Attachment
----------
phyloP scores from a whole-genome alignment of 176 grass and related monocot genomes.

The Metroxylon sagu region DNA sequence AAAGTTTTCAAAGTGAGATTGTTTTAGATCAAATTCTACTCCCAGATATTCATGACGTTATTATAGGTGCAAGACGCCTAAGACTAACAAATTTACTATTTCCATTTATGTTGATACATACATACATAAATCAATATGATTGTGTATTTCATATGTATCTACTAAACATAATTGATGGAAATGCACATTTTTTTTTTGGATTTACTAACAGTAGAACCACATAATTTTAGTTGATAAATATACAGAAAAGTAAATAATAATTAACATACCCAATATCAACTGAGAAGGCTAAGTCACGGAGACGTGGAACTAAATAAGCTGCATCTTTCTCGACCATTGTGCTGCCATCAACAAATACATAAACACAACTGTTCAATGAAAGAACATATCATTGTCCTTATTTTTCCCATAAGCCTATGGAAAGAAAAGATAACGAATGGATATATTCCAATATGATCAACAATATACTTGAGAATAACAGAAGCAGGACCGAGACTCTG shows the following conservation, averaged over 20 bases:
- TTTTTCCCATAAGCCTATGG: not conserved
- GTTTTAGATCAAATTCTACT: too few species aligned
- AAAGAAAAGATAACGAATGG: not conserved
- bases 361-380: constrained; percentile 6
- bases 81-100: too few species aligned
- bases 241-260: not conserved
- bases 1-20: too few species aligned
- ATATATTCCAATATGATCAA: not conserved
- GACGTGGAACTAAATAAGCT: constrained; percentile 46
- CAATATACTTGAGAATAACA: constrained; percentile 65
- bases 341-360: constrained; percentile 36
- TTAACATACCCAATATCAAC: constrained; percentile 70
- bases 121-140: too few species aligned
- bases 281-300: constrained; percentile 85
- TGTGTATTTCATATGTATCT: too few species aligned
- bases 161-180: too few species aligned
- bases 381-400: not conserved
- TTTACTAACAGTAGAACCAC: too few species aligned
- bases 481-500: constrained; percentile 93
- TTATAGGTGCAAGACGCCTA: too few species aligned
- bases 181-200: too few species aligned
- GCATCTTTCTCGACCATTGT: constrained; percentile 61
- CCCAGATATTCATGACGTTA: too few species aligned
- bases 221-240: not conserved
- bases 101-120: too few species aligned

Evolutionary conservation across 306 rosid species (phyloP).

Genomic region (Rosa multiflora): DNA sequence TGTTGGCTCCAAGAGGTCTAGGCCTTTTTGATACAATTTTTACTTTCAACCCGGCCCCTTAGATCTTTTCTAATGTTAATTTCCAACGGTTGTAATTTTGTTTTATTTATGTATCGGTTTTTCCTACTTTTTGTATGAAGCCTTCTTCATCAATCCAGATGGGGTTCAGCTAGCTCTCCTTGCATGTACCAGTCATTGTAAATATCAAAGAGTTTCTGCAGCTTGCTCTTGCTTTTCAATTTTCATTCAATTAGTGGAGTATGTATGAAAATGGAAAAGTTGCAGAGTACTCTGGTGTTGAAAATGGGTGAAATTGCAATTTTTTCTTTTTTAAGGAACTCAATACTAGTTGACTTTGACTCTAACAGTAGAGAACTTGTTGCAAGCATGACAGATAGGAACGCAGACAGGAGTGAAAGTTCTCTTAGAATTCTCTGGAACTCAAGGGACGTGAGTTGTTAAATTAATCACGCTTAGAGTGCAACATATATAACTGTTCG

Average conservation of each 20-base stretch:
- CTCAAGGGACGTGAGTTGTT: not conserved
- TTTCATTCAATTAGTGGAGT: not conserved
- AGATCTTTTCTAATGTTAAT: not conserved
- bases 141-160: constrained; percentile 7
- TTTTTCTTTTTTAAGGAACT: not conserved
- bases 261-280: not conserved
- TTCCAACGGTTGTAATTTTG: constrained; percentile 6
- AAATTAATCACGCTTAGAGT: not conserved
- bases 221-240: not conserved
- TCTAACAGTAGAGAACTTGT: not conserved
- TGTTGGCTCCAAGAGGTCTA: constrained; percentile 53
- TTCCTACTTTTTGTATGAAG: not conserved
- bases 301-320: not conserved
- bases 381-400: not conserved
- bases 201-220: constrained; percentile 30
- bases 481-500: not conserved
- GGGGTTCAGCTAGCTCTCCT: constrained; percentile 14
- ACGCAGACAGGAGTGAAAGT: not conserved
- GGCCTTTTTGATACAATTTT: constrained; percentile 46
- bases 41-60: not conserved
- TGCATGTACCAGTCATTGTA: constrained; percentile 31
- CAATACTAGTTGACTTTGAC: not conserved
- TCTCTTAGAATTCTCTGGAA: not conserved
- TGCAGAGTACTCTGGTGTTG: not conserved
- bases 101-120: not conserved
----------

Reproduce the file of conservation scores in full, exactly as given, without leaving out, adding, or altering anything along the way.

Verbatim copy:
phyloP scores from a whole-genome alignment of 176 grass and related monocot genomes.

The Metroxylon sagu region DNA sequence AAAGTTTTCAAAGTGAGATTGTTTTAGATCAAATTCTACTCCCAGATATTCATGACGTTATTATAGGTGCAAGACGCCTAAGACTAACAAATTTACTATTTCCATTTATGTTGATACATACATACATAAATCAATATGATTGTGTATTTCATATGTATCTACTAAACATAATTGATGGAAATGCACATTTTTTTTTTGGATTTACTAACAGTAGAACCACATAATTTTAGTTGATAAATATACAGAAAAGTAAATAATAATTAACATACCCAATATCAACTGAGAAGGCTAAGTCACGGAGACGTGGAACTAAATAAGCTGCATCTTTCTCGACCATTGTGCTGCCATCAACAAATACATAAACACAACTGTTCAATGAAAGAACATATCATTGTCCTTATTTTTCCCATAAGCCTATGGAAAGAAAAGATAACGAATGGATATATTCCAATATGATCAACAATATACTTGAGAATAACAGAAGCAGGACCGAGACTCTG shows the following conservation, averaged over 20 bases:
- TTTTTCCCATAAGCCTATGG: not conserved
- GTTTTAGATCAAATTCTACT: too few species aligned
- AAAGAAAAGATAACGAATGG: not conserved
- bases 361-380: constrained; percentile 6
- bases 81-100: too few species aligned
- bases 241-260: not conserved
- bases 1-20: too few species aligned
- ATATATTCCAATATGATCAA: not conserved
- GACGTGGAACTAAATAAGCT: constrained; percentile 46
- CAATATACTTGAGAATAACA: constrained; percentile 65
- bases 341-360: constrained; percentile 36
- TTAACATACCCAATATCAAC: constrained; percentile 70
- bases 121-140: too few species aligned
- bases 281-300: constrained; percentile 85
- TGTGTATTTCATATGTATCT: too few species aligned
- bases 161-180: too few species aligned
- bases 381-400: not conserved
- TTTACTAACAGTAGAACCAC: too few species aligned
- bases 481-500: constrained; percentile 93
- TTATAGGTGCAAGACGCCTA: too few species aligned
- bases 181-200: too few species aligned
- GCATCTTTCTCGACCATTGT: constrained; percentile 61
- CCCAGATATTCATGACGTTA: too few species aligned
- bases 221-240: not conserved
- bases 101-120: too few species aligned

Evolutionary conservation across 306 rosid species (phyloP).

Genomic region (Rosa multiflora): DNA sequence TGTTGGCTCCAAGAGGTCTAGGCCTTTTTGATACAATTTTTACTTTCAACCCGGCCCCTTAGATCTTTTCTAATGTTAATTTCCAACGGTTGTAATTTTGTTTTATTTATGTATCGGTTTTTCCTACTTTTTGTATGAAGCCTTCTTCATCAATCCAGATGGGGTTCAGCTAGCTCTCCTTGCATGTACCAGTCATTGTAAATATCAAAGAGTTTCTGCAGCTTGCTCTTGCTTTTCAATTTTCATTCAATTAGTGGAGTATGTATGAAAATGGAAAAGTTGCAGAGTACTCTGGTGTTGAAAATGGGTGAAATTGCAATTTTTTCTTTTTTAAGGAACTCAATACTAGTTGACTTTGACTCTAACAGTAGAGAACTTGTTGCAAGCATGACAGATAGGAACGCAGACAGGAGTGAAAGTTCTCTTAGAATTCTCTGGAACTCAAGGGACGTGAGTTGTTAAATTAATCACGCTTAGAGTGCAACATATATAACTGTTCG

Average conservation of each 20-base stretch:
- CTCAAGGGACGTGAGTTGTT: not conserved
- TTTCATTCAATTAGTGGAGT: not conserved
- AGATCTTTTCTAATGTTAAT: not conserved
- bases 141-160: constrained; percentile 7
- TTTTTCTTTTTTAAGGAACT: not conserved
- bases 261-280: not conserved
- TTCCAACGGTTGTAATTTTG: constrained; percentile 6
- AAATTAATCACGCTTAGAGT: not conserved
- bases 221-240: not conserved
- TCTAACAGTAGAGAACTTGT: not conserved
- TGTTGGCTCCAAGAGGTCTA: constrained; percentile 53
- TTCCTACTTTTTGTATGAAG: not conserved
- bases 301-320: not conserved
- bases 381-400: not conserved
- bases 201-220: constrained; percentile 30
- bases 481-500: not conserved
- GGGGTTCAGCTAGCTCTCCT: constrained; percentile 14
- ACGCAGACAGGAGTGAAAGT: not conserved
- GGCCTTTTTGATACAATTTT: constrained; percentile 46
- bases 41-60: not conserved
- TGCATGTACCAGTCATTGTA: constrained; percentile 31
- CAATACTAGTTGACTTTGAC: not conserved
- TCTCTTAGAATTCTCTGGAA: not conserved
- TGCAGAGTACTCTGGTGTTG: not conserved
- bases 101-120: not conserved